Michael Sandro was a young man in the early 1970s, if not in years, then certainly in ideas and energy. He spent many of his early years pursuing baseball success. But his career as a professional major league pitcher essentially ended one hot, dry, midwest September afternoon.

By the third inning, Michael had already thrown sixty hard pitches when it should have been thirty. As he delivered a high, inside fast ball just out of the strike zone he heard a snap, like a brown paper bag being popped. The sound was followed by a slow moving fire that began in his shoulder and traveled throughout the rest of his body. That afternoon Michael Sandro moved out of the dugout and onto the bleachers.

Six seasons later while delivering the high hard ones for UPS, he met 18-year-old Steve Gunderson in the mail room at Sears. Steve was not that big, just short of six feet and maybe 180 pounds. There was nothing special about his appearance except for his walk. It wasn’t a particular step or limp, or even a John Wayne swagger. It was liquid.

In a conversation one afternoon, more in order to avoid returning to an un-air-conditioned truck than a real need for intelligent exchange, Michael learned that Steve liked “throwing” baseballs.

The next day, Michael questioned Steve about his “throwing.” Steve told him that when he was six he discovered a discarded drum filled with very old, very brown baseballs in 18 inches of collected rainwater. The drum was under a pile of broken down bleachers that were part of a field which had been used by the old Negro baseball league. Some of the baseballs were so water-logged that they flattened like balls of wet string, which is what they had become.

After two or three weeks of drying out on Steve’s back porch railing, most of them were almost as hard as new. As an only child growing up in farm country, kids, much less friends, were scarce. So Steve fell into a routine of school, chores and throwing. Since there was no one to throw the balls back once he threw them, he put an old wheelbarrow up against their galvanized storage shed where Steve’s father kept everything he wanted to keep that should have been thrown away. The balls would hit the shed and drop into the wheelbarrow. When it was full, Steve would move the wheelbarrow to where he was just throwing, dump the balls and replace the wheelbarrow.

While Steve liked the throwing part, what he really liked were the sounds. First the woosh of the ball in the air, then a thunk of the galvanized wall, followed almost immediately by a metallic echo from inside the shed, to the clunk rattle of the ball in the wheelbarrow. Woosh, thunk, clunk, rattle, over and over again. This was how Steve spent his summers. Woosh-thunk-clunk-rattle, woosh-thunk-clunk-rattle. To make things more interesting he would speed up or slow down the process: woooosh, thhunkk, cllunnk, rattttle. Sometimes he would move closer to the shed, sometimes farther away to vary the sound. Summer followed summer and years followed years. After a while, it wasn’t just the summers, but every day it didn’t rain, sometimes even when it did. By the time he was sixteen and almost fully grown, he wasn’t throwing baseballs. He was making music.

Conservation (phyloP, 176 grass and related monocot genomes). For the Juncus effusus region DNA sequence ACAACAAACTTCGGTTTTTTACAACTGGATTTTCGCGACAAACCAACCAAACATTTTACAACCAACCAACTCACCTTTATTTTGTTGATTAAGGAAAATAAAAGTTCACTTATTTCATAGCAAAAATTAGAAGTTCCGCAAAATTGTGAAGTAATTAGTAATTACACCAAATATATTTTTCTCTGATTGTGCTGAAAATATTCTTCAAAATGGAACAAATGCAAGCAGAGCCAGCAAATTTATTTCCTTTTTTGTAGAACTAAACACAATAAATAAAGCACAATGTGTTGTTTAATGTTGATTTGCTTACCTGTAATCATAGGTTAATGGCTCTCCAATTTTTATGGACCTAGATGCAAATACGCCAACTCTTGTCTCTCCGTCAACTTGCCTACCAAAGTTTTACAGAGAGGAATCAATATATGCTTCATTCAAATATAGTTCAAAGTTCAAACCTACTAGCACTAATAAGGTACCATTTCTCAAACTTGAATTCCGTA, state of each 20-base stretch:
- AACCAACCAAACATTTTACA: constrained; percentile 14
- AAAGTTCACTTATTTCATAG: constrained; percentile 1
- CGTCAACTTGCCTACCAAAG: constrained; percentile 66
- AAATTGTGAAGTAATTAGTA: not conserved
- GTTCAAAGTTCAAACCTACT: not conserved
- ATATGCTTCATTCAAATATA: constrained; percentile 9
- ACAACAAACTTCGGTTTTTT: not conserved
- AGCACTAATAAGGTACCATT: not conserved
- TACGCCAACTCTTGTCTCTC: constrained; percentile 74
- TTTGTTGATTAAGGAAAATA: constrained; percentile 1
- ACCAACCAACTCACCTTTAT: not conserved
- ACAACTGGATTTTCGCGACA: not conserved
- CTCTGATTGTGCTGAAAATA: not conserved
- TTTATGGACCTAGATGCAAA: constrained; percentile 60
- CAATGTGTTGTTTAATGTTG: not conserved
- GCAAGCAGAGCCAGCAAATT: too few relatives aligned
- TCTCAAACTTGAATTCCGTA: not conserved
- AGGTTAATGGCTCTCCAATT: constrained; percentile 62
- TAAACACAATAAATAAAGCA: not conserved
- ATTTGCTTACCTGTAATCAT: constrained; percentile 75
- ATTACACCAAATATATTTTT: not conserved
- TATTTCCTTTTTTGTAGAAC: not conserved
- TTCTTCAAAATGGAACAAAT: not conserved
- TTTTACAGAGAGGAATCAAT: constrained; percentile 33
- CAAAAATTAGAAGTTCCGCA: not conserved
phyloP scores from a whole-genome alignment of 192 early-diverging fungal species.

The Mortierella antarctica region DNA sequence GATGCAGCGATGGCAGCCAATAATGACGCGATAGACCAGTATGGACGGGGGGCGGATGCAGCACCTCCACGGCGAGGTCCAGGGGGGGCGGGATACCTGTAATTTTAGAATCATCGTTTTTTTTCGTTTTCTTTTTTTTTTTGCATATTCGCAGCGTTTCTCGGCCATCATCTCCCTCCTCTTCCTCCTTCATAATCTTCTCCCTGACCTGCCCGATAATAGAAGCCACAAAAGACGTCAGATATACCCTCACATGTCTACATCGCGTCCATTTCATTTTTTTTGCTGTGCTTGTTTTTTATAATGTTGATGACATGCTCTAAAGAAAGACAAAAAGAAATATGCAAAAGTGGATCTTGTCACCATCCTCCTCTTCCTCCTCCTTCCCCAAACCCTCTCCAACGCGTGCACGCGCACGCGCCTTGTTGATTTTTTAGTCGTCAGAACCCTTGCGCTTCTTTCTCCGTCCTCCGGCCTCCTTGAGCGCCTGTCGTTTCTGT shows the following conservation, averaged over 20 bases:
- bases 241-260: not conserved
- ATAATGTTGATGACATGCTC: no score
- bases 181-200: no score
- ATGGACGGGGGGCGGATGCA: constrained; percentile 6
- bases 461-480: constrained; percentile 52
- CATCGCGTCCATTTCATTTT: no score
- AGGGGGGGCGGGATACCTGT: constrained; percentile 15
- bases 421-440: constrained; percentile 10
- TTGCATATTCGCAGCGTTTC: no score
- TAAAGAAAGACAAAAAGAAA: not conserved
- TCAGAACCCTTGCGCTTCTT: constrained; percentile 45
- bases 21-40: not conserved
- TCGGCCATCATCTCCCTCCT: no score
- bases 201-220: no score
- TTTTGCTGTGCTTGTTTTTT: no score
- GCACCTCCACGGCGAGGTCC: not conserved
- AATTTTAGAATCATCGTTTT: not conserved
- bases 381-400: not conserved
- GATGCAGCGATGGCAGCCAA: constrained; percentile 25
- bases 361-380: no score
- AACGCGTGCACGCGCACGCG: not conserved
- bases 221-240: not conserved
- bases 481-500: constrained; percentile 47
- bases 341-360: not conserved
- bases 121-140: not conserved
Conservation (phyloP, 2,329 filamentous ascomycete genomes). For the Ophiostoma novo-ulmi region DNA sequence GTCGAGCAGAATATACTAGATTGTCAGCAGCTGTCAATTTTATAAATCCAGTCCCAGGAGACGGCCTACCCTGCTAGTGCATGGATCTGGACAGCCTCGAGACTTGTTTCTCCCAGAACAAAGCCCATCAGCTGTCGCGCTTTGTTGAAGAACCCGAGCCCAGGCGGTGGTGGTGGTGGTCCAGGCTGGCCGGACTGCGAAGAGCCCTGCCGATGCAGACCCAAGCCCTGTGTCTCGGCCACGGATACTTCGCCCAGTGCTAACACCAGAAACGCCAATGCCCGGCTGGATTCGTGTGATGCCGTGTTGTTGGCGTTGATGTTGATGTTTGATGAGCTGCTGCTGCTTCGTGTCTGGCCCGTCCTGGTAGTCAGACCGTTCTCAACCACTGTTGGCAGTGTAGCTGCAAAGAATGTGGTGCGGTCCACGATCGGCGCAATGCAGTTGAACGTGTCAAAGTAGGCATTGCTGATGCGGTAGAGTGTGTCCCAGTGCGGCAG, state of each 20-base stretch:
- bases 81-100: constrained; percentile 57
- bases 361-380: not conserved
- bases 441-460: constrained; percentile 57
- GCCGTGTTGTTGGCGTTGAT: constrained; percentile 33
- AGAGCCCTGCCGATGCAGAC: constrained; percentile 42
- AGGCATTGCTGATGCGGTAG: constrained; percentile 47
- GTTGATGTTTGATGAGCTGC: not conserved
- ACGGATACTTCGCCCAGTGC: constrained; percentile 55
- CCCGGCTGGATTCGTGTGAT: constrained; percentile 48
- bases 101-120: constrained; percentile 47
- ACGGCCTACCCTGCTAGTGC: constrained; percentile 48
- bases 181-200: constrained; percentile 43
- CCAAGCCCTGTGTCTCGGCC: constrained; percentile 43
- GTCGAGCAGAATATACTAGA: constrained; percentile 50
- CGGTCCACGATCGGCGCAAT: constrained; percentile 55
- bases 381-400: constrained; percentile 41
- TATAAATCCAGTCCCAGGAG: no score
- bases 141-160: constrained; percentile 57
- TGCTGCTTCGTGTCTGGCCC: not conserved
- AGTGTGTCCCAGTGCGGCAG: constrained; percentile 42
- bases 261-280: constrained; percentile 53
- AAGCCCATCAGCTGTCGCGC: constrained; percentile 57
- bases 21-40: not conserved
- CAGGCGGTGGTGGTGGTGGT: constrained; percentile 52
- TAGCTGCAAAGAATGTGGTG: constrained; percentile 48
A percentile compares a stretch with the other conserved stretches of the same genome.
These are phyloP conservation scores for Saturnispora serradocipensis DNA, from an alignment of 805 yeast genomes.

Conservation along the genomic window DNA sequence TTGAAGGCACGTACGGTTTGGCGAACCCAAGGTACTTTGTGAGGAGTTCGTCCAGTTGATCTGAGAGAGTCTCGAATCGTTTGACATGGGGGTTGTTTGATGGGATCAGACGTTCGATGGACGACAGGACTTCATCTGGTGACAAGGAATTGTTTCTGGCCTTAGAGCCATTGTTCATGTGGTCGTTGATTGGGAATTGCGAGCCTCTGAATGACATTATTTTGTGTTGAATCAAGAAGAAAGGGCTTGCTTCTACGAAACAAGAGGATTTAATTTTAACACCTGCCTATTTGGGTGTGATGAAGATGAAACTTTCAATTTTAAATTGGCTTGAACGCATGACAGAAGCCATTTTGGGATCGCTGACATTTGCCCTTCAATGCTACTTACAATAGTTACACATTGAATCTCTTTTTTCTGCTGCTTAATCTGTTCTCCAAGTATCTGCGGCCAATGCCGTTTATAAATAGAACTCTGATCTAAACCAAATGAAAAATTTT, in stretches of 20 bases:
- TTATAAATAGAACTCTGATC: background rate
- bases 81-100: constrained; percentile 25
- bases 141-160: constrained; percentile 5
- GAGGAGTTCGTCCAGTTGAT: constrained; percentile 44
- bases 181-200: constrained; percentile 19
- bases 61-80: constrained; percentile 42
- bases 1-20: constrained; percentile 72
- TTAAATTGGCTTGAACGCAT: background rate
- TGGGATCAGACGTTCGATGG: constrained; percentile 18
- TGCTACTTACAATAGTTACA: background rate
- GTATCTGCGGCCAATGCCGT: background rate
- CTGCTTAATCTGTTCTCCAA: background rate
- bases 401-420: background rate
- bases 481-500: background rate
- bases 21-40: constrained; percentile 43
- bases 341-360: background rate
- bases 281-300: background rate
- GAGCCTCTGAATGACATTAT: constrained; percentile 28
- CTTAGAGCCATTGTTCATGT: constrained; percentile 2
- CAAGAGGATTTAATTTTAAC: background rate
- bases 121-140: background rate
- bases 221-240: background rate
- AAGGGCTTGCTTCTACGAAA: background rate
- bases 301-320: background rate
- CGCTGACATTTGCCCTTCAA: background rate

On his next delivery to Sears, Steve ran out to the truck with a ball and two gloves, insisting that he and Mike have a game of catch. The idea of Steve getting to toss the ball around with a former major leaguer, no matter how brief the career, was too much for him to resist.

Michael agreed; it made him feel special again. He reared back and steamed one into the kid's glove. To his surprise and disappointment, it didn’t seem to bother him at all.

Steve’s return pitch took hold of Michael’s glove with a snap. The snap was the sound of two bones in Michael’s hand breaking.

This wasn’t fast. He had a step up on fast. Even in Michael’s intense pain he knew that this was not an ordinary young man with a normal talent. He was a natural.

That evening at the emergency room Michael called a baseball scout at his old team, the same man who helped him get his tryout in the “show.” He told Sid about Michael’s fast ball and exactly where and how many bones were broken. Sid was on a plane that evening.

This could be a story with a very happy ending. It could, but it’s not. Steve could throw all right, fast and straight. The ball would go where he wanted it to fast, very fast. The scout and the next two professional major league catchers who tried to catch his fast ball also broke bones in their hands.

Okay, so he throws a little slower... no dice. The slower he threw the less control he had. Only when he gave it everything could he control the ball’s flight. If there had been a way to make a career out of this boy’s talents, the money people in baseball would have found it.

Most communication turns on the same premise. If your message cannot be prepared in a way people can perceive it, it doesn’t make a difference how clever or creative it is. If the message is not understood and appreciated by its primary audience, it’s just so much wind whistling by.

Great products can usually overcome a lackluster presentation. The Walkman would have succeeded had it been sold on street corners. But why take that chance? In this competitive environment, most new products and companies need to be prepared, packaged and presented in ways that focus attention on the qualities they represent and the benefits to the customer.

It is naïve to assume that superior products and services will prosper without an aggressive, intelligent communication and awareness program that helps their potential customers recognize and appreciate the virtues and values inherent in their assets.

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